This setting compensates for effects caused by a low black level, such as low contrasts and dull colors. It is only available (not "grayed-out") when the input signal, from a device connected to the TV via HDMI, is set to RGB.
All video discs, including Blu-rays, DVDs and Video CDs, are encoded as YCbCr which has a native "limited" color range of 16-235 (for 8-bit sources). Most HDMI devices (Blu-ray players, Satellite receivers, Cable boxes) will output a YCrCb signal. It is best to set these source components to output YCbCr not
An HDMI device that can output an RGB signal (Computer, Gaming console) can usually be set to output either a "limited" (Video level) color range of 16-235 or
a "full" (PC level) color range of 0-255.
A "Full-Range" 8-bit
RGB signal of 0-255 refers to the number of color variations (256) that are available in each of the Red, Green, and Blue channels (for a total of 16.78 million possible colors/shades).
For a "Limited-Range" 8-bit
signal (16-235), a total 10.65 million colors/shades will be available. Note: The human eye can discriminate up to ten million distinct colors (color variations).
RGB signal (i.e. Deep Color) has a "Full-Range" color depth of 0-1023 (1,024 color variations available in each of the Red, Green, and Blue channels for a total of 1.07 billion
possible colors/shades). For a "Limited-Range" 10-bit RGB signal (64-940), a total 674.53 million colors/shades will be available.
In a Y’CbCr encoding system, the luminance information (or luma
signal) is transmitted separately from the color information and a "color difference system"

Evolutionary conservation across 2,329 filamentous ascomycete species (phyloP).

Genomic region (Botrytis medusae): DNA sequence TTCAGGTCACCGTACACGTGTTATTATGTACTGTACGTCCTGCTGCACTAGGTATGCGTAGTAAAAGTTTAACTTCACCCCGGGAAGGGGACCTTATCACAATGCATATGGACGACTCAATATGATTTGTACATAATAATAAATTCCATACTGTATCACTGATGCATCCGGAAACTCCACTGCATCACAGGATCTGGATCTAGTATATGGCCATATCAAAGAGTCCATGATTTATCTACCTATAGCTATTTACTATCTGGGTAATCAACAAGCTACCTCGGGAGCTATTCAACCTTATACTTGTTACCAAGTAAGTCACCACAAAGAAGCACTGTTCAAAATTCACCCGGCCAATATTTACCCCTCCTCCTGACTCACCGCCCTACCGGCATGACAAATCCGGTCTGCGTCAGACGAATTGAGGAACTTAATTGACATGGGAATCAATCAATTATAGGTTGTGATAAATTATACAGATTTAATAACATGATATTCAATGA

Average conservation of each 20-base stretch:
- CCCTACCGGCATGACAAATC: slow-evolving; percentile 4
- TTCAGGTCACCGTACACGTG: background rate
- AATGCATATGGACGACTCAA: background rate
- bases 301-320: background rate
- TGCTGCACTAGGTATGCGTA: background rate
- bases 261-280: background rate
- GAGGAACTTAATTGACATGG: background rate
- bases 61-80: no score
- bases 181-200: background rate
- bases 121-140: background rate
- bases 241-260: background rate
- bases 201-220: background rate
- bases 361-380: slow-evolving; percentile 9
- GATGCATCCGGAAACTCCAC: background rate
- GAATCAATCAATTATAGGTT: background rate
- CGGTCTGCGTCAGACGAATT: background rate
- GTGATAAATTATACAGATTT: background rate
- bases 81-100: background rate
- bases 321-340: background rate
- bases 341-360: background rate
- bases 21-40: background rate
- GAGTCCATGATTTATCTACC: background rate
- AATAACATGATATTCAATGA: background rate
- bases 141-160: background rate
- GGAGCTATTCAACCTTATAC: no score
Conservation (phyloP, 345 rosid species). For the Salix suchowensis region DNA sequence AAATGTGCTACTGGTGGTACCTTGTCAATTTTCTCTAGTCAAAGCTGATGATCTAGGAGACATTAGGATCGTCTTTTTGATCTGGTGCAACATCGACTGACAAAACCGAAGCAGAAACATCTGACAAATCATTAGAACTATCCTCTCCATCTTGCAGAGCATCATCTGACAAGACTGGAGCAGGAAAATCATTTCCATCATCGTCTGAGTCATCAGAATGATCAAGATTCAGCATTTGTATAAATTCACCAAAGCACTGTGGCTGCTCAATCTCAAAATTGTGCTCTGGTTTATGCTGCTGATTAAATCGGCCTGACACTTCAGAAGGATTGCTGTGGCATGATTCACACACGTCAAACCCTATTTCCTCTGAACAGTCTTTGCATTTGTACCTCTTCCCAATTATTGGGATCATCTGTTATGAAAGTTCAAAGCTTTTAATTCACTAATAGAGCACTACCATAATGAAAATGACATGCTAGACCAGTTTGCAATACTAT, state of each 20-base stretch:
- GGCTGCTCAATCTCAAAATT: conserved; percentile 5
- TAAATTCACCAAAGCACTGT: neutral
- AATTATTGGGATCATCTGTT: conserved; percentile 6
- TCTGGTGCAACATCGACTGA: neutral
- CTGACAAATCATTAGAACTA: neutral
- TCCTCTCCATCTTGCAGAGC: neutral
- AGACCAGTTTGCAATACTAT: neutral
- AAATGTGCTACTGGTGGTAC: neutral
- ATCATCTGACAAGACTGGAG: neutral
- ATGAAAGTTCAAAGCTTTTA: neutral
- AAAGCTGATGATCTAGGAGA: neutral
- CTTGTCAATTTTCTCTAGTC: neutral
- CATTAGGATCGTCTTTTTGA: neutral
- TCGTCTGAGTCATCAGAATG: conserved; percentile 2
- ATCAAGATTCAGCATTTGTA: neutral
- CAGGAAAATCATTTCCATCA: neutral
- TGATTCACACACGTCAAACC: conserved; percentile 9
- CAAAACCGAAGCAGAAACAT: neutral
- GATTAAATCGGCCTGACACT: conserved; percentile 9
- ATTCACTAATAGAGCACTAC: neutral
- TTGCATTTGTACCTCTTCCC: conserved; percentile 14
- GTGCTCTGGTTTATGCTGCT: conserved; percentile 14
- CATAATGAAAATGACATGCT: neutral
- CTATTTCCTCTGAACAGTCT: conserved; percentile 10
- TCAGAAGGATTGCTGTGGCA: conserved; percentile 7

is used to derive green. Y′ (pronounced Y-prime) is the luma
component and Cb & Cr are the blue-difference and red-difference chroma
components - they are derived from B-Y’ and R-Y’. In practical application, YCbCr is no different than RGB in terms of quality.
[For more on the Y’CbCr encoding system and Chroma Subsampling, see THIS POST
When playing back a "Limited-Range" (16-235) RGB signal (Video level), you should set "HDMI Black Level" setting to "Low" in order to match
the input signal and get all the encoded information as it was intended. If you mismatch and play it back with the "Full-Range" RGB setting ("Normal"), you'll clip off the black and white levels and black will look "dark gray" (elevated blacks) and the image will appear "washed-out".
When playing back a "Full-Range" (0-255) RGB signal (PC level), you should set it to "Normal".
The "Low" setting sets the "HDMI Black Level" enhancement for a "Limited-Range" RGB input of 16-235. The "Normal" setting sets the "HDMI Black Level" enhancement for a "Full-Range" RGB input of 0-255. Note: If you are not sure which setting to choose, just leave it on "Auto".
When a YCrCb signal is detected, the "HDMI Black Level" setting will be unavailable ("grayed-out").